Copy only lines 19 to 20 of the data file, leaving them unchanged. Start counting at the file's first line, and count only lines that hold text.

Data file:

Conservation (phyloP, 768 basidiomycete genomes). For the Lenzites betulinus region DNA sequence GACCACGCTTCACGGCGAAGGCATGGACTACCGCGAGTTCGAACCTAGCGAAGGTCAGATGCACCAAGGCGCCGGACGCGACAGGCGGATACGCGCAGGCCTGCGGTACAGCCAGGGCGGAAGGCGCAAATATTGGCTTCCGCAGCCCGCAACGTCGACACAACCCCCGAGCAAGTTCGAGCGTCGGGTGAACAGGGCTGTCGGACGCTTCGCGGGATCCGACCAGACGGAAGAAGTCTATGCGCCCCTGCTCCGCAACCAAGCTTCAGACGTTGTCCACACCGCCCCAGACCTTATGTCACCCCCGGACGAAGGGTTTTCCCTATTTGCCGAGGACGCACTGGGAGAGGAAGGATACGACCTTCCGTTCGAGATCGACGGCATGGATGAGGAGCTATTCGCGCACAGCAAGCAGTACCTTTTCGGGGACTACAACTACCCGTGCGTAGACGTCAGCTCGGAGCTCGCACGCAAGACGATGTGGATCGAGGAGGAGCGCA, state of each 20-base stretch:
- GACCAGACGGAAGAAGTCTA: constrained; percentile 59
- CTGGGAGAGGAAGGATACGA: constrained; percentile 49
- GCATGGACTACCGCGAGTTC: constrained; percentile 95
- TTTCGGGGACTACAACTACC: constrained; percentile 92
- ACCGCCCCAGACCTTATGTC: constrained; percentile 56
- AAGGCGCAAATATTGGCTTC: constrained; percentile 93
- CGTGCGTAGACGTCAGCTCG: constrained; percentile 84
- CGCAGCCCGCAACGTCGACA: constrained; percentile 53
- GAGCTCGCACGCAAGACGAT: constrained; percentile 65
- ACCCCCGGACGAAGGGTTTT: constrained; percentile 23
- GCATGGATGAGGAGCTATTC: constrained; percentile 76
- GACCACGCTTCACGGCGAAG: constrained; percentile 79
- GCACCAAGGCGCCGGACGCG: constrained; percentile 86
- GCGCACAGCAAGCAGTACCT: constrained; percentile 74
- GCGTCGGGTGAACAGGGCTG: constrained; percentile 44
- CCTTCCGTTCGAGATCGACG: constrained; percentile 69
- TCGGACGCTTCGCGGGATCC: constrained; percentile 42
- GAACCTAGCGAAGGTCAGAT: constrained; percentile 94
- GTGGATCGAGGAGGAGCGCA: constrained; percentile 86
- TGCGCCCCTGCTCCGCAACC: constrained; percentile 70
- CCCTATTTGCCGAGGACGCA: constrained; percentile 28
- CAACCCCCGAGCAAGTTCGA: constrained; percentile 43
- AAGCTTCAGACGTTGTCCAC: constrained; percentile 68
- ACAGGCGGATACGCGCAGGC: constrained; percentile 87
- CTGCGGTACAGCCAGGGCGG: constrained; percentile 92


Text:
- GAACCTAGCGAAGGTCAGAT: constrained; percentile 94
- GTGGATCGAGGAGGAGCGCA: constrained; percentile 86